Dropbox signs a $165m deal to acquire DocSend

9 Mar 2021

Image: © Araki Illustrations/Stock.adobe.com

The cloud service provider is expanding its reach in the online documents arena to compete with the likes of DocuSign and Box.

As we hit the one-year anniversary of the mass movement to remote working, virtual meetings and online activities, Dropbox has struck a multimillion-dollar deal to strengthen its market position when it comes to online documents.

The cloud service provider, which has more than 700m registered users across 180 countries, has agreed to acquire document sharing and analytics company DocSend for $165m. The acquisition is expected to close in the first quarter of the company’s 2021 fiscal year.

Having acquired e-signature company HelloSign in 2019 for $230m, Dropbox is expanding its reach in the online documents arena as the need for digital tools continues to rise.

Based in San Francisco, DocSend was founded in 2013 and enables companies to share documents easily and offers real-time feedback.

Signed, sealed, delivered

In a blog post, Dropbox said DocSend’s customers can securely organise, manage and share their business-critical documents and content, while its analytics give users insights to better understand how viewers are engaging with their content.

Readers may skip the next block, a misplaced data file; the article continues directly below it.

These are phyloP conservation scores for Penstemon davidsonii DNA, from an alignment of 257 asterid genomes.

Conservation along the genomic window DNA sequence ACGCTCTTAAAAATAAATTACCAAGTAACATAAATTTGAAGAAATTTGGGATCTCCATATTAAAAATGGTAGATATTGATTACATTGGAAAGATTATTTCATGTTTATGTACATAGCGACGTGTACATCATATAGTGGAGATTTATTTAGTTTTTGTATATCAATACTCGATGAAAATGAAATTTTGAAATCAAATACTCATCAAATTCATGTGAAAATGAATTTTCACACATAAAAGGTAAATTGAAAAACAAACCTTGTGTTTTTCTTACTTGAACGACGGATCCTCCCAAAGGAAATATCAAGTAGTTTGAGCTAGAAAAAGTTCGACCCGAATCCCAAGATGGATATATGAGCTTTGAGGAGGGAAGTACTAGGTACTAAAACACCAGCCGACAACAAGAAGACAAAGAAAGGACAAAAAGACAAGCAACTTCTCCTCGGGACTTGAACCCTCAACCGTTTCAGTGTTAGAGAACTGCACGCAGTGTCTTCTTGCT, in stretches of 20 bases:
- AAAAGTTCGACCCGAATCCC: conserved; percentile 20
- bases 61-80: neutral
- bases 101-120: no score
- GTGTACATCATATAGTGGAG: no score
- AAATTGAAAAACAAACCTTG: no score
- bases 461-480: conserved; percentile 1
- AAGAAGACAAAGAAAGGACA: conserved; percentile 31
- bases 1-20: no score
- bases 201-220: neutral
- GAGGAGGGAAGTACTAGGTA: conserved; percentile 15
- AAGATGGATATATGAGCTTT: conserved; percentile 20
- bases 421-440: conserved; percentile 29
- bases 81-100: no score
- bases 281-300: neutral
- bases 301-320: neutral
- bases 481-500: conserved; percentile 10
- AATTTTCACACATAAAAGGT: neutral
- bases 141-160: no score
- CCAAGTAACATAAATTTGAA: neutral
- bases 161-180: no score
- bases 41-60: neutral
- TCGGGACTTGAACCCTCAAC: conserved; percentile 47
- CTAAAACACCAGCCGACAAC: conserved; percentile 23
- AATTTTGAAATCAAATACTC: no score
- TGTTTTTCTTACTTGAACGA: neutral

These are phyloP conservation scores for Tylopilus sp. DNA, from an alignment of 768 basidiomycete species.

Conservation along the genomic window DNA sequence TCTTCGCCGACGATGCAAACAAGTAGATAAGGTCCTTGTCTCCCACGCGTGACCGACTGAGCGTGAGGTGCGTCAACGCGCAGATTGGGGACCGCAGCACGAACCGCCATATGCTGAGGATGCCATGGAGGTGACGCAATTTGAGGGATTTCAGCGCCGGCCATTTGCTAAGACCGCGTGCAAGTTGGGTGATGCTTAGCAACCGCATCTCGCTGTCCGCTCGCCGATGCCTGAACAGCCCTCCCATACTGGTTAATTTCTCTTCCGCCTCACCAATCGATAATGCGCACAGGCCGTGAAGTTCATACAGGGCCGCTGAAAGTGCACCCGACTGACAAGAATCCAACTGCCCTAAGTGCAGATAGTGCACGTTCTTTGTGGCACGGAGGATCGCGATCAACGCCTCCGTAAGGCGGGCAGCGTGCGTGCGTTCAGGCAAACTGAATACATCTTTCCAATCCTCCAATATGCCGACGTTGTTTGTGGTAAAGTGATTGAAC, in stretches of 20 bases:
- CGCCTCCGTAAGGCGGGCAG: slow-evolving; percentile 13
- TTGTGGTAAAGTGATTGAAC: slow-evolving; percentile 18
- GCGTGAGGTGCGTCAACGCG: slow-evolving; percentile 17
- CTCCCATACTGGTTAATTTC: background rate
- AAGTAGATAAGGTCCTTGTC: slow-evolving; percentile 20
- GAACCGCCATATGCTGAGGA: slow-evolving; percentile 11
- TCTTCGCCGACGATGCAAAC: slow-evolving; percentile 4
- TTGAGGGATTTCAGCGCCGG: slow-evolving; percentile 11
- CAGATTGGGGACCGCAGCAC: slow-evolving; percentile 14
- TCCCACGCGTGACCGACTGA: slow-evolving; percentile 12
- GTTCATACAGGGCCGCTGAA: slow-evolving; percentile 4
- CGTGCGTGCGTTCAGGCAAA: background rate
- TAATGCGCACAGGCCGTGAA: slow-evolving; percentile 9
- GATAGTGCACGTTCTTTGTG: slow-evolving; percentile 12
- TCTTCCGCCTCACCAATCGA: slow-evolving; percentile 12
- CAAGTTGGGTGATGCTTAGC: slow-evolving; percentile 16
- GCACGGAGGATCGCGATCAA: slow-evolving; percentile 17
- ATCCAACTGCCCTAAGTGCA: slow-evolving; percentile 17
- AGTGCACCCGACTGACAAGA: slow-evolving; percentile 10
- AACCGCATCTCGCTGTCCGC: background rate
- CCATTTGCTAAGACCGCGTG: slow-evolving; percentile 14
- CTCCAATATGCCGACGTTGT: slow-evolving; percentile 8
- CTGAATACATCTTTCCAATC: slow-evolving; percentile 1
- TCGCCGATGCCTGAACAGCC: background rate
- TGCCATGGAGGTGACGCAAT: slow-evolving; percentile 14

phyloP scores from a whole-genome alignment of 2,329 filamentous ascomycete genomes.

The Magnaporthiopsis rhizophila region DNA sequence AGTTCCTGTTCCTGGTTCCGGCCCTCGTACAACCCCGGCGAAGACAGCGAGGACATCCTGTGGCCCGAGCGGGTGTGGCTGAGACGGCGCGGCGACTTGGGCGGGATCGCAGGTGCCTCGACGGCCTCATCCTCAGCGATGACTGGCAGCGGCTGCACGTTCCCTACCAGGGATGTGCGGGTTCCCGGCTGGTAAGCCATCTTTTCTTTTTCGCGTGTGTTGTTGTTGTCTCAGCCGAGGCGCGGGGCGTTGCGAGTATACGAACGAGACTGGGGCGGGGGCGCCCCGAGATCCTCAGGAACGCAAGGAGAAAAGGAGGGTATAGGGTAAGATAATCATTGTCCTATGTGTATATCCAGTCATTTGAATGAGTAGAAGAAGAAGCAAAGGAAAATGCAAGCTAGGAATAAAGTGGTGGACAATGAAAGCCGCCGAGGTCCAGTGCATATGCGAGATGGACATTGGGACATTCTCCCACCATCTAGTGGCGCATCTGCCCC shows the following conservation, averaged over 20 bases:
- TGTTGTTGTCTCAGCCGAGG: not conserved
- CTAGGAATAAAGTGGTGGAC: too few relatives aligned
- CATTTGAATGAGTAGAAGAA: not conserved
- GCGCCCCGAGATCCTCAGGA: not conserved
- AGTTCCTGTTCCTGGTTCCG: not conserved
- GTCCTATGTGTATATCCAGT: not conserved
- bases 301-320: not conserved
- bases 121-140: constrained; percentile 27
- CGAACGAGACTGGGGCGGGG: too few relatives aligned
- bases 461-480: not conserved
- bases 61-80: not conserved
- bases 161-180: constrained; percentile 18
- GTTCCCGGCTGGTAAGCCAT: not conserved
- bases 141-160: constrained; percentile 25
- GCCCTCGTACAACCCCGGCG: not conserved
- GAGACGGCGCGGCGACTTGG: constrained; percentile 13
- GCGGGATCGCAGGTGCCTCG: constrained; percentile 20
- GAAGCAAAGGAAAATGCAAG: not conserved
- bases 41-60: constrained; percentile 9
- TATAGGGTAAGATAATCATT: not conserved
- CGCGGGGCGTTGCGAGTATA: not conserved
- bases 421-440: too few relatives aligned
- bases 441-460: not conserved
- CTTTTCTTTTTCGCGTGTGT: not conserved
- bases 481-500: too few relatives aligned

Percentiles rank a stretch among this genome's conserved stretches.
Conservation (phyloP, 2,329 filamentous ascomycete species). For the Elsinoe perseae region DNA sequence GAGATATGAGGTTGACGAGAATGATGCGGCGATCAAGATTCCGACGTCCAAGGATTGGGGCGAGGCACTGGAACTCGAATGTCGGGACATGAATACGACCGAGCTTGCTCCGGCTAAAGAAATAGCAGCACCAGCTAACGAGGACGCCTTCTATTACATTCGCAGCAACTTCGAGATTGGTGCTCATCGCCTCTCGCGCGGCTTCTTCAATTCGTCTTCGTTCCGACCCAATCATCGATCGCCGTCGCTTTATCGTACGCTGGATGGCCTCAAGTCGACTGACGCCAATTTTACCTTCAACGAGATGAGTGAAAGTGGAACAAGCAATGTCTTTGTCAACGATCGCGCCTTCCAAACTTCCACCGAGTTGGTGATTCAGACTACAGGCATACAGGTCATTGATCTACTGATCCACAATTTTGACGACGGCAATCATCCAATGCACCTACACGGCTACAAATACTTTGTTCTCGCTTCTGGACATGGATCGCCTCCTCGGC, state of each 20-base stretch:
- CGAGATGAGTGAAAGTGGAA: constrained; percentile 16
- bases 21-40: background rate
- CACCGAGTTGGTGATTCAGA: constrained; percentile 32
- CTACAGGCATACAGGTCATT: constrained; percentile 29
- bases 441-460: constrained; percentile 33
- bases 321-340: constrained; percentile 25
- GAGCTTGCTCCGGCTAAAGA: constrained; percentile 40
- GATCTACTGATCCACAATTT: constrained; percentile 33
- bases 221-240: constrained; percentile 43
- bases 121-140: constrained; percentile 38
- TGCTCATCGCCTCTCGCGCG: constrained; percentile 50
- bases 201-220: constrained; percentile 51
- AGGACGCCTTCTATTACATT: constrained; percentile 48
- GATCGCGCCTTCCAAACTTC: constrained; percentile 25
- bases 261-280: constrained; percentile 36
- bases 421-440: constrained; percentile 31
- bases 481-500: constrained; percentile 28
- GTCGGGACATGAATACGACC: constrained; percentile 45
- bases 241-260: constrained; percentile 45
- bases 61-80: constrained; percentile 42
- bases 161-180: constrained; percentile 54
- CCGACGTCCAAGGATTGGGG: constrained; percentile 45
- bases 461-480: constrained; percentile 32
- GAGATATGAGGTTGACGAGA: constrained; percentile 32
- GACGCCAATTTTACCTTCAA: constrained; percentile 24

According to Dropbox, this will give users “a layer of intelligence” on top of the scale and distribution of the Dropbox content platform. DocSend currently has more than 17,000 customers.

Dropbox’s co-founder and CEO, Drew Houston, described DocSend as the “perfect complement” to Dropbox’s products, offering an end-to-end workflow for managing documents.

“By bringing Dropbox, HelloSign and DocSend together, we’ll be able to offer a full suite of secure, self-serve products to help them manage critical document workflows from start to finish.”

DocSend co-founder and CEO, Russ Heddleston, added: “As we’ve grown, we’ve realised that the ability to securely share content and engage with documents after they are sent offers powerful benefits to a variety of customer segments.

“By joining Dropbox, we’ll be able to rapidly scale, bringing our vision and capabilities to the hundreds of millions of people around the world who already trust Dropbox with their most important content.”

Dropbox isn’t the only cloud storage provider looking to expand its market. In February, competitor Box struck a deal to buy e-signature start-up SignRequest for $55m.

Jenny Darmody is the editor of Silicon Republic